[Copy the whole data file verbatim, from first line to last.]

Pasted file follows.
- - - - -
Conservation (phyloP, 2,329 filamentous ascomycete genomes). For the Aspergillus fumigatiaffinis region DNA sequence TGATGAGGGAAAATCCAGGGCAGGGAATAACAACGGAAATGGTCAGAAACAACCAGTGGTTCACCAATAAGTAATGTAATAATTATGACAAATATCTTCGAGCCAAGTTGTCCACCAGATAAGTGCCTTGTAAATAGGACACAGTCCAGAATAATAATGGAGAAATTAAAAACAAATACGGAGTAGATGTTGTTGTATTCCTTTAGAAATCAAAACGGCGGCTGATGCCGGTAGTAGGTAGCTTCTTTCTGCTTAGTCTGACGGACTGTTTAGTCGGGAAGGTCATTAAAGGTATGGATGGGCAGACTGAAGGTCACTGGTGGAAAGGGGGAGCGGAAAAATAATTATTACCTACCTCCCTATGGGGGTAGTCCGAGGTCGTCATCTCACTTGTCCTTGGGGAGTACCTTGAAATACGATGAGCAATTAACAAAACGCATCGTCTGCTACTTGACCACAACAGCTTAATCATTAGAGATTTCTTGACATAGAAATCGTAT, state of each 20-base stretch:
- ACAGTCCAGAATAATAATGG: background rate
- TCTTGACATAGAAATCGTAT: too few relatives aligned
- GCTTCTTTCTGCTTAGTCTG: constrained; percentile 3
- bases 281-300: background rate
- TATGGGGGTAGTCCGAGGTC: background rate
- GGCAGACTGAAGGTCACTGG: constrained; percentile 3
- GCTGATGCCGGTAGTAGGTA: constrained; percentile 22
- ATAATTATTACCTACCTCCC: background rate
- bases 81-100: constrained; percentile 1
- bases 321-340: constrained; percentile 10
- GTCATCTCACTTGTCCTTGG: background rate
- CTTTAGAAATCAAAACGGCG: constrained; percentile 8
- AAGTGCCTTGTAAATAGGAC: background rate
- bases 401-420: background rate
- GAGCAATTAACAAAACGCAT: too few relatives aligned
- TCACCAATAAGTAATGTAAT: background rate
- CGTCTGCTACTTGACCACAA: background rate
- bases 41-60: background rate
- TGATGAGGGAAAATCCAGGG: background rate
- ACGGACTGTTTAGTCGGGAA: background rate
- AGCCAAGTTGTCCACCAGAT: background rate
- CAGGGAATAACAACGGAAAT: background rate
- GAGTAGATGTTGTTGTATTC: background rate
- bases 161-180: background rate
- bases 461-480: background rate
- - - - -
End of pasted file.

Conservation (phyloP, 2,329 filamentous ascomycete genomes). For the Aspergillus fumigatiaffinis region DNA sequence TGATGAGGGAAAATCCAGGGCAGGGAATAACAACGGAAATGGTCAGAAACAACCAGTGGTTCACCAATAAGTAATGTAATAATTATGACAAATATCTTCGAGCCAAGTTGTCCACCAGATAAGTGCCTTGTAAATAGGACACAGTCCAGAATAATAATGGAGAAATTAAAAACAAATACGGAGTAGATGTTGTTGTATTCCTTTAGAAATCAAAACGGCGGCTGATGCCGGTAGTAGGTAGCTTCTTTCTGCTTAGTCTGACGGACTGTTTAGTCGGGAAGGTCATTAAAGGTATGGATGGGCAGACTGAAGGTCACTGGTGGAAAGGGGGAGCGGAAAAATAATTATTACCTACCTCCCTATGGGGGTAGTCCGAGGTCGTCATCTCACTTGTCCTTGGGGAGTACCTTGAAATACGATGAGCAATTAACAAAACGCATCGTCTGCTACTTGACCACAACAGCTTAATCATTAGAGATTTCTTGACATAGAAATCGTAT, state of each 20-base stretch:
- ACAGTCCAGAATAATAATGG: background rate
- TCTTGACATAGAAATCGTAT: too few relatives aligned
- GCTTCTTTCTGCTTAGTCTG: constrained; percentile 3
- bases 281-300: background rate
- TATGGGGGTAGTCCGAGGTC: background rate
- GGCAGACTGAAGGTCACTGG: constrained; percentile 3
- GCTGATGCCGGTAGTAGGTA: constrained; percentile 22
- ATAATTATTACCTACCTCCC: background rate
- bases 81-100: constrained; percentile 1
- bases 321-340: constrained; percentile 10
- GTCATCTCACTTGTCCTTGG: background rate
- CTTTAGAAATCAAAACGGCG: constrained; percentile 8
- AAGTGCCTTGTAAATAGGAC: background rate
- bases 401-420: background rate
- GAGCAATTAACAAAACGCAT: too few relatives aligned
- TCACCAATAAGTAATGTAAT: background rate
- CGTCTGCTACTTGACCACAA: background rate
- bases 41-60: background rate
- TGATGAGGGAAAATCCAGGG: background rate
- ACGGACTGTTTAGTCGGGAA: background rate
- AGCCAAGTTGTCCACCAGAT: background rate
- CAGGGAATAACAACGGAAAT: background rate
- GAGTAGATGTTGTTGTATTC: background rate
- bases 161-180: background rate
- bases 461-480: background rate